Reports

Spread of Synaptic Depression Mediated by Presynaptic Cytoplasmic Signaling

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Science  17 May 1996:
Vol. 272, Issue 5264, pp. 998-1001
DOI: 10.1126/science.272.5264.998

Abstract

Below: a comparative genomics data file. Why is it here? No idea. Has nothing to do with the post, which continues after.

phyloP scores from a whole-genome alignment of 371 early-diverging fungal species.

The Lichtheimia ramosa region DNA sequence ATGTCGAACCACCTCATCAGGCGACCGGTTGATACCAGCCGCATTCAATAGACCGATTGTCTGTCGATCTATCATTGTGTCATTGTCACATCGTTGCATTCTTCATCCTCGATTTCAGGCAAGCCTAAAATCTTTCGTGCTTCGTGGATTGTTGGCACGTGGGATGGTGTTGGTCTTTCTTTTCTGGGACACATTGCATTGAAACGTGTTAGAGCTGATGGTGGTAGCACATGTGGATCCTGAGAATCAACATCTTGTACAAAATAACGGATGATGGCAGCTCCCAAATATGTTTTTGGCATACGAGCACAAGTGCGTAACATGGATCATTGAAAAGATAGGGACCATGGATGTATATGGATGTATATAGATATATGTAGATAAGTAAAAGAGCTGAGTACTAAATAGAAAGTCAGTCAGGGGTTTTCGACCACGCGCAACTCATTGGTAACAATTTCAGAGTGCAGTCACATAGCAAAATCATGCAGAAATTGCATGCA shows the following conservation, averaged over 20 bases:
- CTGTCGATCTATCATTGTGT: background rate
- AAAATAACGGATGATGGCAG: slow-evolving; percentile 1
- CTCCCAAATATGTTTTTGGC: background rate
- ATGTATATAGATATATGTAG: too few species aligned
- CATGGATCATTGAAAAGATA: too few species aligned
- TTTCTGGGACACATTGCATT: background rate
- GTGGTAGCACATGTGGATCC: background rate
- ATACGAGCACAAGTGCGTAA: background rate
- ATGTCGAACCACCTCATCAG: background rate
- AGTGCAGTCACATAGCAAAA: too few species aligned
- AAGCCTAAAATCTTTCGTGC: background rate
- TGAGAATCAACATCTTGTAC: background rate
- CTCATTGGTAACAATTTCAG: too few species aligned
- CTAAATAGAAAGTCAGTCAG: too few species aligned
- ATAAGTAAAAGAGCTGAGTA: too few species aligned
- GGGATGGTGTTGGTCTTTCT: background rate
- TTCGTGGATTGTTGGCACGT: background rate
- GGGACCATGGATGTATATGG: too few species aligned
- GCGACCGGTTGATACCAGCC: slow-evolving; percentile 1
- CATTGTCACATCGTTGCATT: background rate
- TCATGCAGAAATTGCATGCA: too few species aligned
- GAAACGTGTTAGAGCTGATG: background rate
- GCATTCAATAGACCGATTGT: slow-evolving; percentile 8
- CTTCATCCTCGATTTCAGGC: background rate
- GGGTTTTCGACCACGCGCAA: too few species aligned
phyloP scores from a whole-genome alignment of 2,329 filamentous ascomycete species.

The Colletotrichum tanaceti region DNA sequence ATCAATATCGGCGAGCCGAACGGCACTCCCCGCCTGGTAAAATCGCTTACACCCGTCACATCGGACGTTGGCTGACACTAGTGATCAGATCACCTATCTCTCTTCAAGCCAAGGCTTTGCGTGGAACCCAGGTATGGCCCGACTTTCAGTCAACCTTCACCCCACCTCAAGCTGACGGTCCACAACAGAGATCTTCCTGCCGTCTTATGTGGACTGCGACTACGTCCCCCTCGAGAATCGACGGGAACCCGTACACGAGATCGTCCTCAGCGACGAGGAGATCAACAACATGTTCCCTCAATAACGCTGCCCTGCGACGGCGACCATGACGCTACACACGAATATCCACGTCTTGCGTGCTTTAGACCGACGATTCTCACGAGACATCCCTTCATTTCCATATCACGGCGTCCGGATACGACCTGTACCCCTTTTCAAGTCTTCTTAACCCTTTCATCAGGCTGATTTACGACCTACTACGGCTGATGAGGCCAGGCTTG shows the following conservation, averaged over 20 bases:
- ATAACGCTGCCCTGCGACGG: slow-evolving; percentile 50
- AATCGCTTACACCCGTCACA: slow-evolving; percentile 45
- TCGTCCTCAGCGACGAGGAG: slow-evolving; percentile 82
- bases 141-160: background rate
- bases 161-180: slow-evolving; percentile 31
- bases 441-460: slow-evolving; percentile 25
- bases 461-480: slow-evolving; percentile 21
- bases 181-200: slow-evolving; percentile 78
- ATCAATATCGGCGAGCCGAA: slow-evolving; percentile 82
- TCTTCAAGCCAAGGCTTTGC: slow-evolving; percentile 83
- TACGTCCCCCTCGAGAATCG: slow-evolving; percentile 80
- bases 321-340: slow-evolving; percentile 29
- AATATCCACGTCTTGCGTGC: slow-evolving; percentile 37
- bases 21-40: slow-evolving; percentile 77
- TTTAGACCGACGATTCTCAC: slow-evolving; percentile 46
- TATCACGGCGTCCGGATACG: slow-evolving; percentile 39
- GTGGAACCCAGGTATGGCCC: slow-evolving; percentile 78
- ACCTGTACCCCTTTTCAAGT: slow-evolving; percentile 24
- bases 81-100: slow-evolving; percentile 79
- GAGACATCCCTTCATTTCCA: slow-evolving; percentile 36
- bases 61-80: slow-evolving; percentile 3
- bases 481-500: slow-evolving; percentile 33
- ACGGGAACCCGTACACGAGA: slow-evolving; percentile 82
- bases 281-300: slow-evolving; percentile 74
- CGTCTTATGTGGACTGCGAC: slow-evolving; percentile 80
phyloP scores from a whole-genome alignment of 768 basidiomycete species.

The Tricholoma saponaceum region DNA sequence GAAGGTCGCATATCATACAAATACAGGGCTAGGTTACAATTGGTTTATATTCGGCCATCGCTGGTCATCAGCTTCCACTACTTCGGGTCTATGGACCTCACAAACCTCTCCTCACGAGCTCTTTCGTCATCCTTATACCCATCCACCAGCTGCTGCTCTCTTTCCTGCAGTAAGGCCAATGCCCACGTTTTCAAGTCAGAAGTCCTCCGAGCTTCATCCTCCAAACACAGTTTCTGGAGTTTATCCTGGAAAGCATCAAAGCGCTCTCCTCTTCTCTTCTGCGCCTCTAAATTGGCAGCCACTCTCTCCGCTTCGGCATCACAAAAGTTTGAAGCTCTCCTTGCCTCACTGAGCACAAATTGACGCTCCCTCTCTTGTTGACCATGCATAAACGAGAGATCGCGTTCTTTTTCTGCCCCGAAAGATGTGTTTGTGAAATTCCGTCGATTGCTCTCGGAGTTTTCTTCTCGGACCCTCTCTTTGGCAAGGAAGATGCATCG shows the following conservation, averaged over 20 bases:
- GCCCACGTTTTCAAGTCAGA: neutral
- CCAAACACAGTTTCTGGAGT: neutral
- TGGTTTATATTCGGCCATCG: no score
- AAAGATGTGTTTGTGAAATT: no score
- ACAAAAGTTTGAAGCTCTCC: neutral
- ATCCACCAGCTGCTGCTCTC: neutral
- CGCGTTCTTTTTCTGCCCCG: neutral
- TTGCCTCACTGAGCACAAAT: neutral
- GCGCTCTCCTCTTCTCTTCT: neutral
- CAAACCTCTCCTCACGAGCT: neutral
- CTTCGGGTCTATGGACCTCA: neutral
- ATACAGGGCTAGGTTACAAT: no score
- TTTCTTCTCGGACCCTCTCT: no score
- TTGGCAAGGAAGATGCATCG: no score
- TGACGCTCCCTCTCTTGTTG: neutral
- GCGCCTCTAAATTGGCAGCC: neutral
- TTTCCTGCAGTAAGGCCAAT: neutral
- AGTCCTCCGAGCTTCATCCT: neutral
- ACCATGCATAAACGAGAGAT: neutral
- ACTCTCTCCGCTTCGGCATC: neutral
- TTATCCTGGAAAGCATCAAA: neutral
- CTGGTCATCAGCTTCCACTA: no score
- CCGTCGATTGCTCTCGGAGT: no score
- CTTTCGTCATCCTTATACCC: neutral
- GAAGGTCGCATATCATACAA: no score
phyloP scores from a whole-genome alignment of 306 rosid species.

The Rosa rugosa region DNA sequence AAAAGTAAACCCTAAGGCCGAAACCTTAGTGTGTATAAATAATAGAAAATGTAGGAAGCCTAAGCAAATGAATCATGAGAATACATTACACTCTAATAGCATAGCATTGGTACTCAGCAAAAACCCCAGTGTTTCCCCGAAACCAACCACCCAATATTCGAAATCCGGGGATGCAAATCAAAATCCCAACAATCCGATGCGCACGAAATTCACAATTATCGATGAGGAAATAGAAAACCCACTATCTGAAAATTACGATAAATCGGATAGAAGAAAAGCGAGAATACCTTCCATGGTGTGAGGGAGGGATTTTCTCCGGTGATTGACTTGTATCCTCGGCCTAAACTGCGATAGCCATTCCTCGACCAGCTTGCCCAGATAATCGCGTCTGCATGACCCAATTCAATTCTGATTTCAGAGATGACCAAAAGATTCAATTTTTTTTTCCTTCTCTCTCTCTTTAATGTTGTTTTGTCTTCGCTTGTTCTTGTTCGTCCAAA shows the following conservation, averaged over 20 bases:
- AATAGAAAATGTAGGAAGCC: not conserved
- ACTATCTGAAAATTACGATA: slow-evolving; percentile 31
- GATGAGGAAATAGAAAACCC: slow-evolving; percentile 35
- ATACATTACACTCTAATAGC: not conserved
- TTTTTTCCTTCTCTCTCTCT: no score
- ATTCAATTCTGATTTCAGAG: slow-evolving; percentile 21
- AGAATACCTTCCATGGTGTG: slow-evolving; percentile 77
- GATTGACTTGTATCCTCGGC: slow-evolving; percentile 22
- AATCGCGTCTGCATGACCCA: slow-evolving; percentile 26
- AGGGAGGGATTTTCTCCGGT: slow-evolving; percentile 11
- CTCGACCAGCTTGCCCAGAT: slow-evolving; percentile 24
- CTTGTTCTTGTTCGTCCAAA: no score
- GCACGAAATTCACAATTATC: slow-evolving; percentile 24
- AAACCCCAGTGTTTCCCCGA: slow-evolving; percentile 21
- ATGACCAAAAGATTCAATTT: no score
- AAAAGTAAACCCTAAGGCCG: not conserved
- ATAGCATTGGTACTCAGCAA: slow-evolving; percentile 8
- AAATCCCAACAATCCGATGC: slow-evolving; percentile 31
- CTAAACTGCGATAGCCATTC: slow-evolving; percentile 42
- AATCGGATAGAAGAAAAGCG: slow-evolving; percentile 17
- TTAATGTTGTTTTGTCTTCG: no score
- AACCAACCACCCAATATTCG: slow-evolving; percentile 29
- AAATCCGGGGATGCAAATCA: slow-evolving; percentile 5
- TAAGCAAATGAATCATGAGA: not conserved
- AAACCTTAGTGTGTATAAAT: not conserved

Postsynaptic activity may modulate presynaptic functions by transsynaptic retrograde signals. At developing neuromuscular synapses in Xenopus nerve-muscle cultures, a brief increase in the cytosolic calcium ion (Ca2+) concentration in postsynaptic myocytes induced persistent depression of presynaptic transmitter secretion. This depression spread to distant synapses formed by the same neuron. Clearance of extracellular fluid did not prevent the spread of depression, and depression could not be induced by increasing the Ca2+ concentration in a nearby myocyte not in contact with the presynaptic neuron. Thus, the spread of depression is mediated by signaling in the presynaptic cytoplasm, rather than by a retrograde factor in the extracellular space.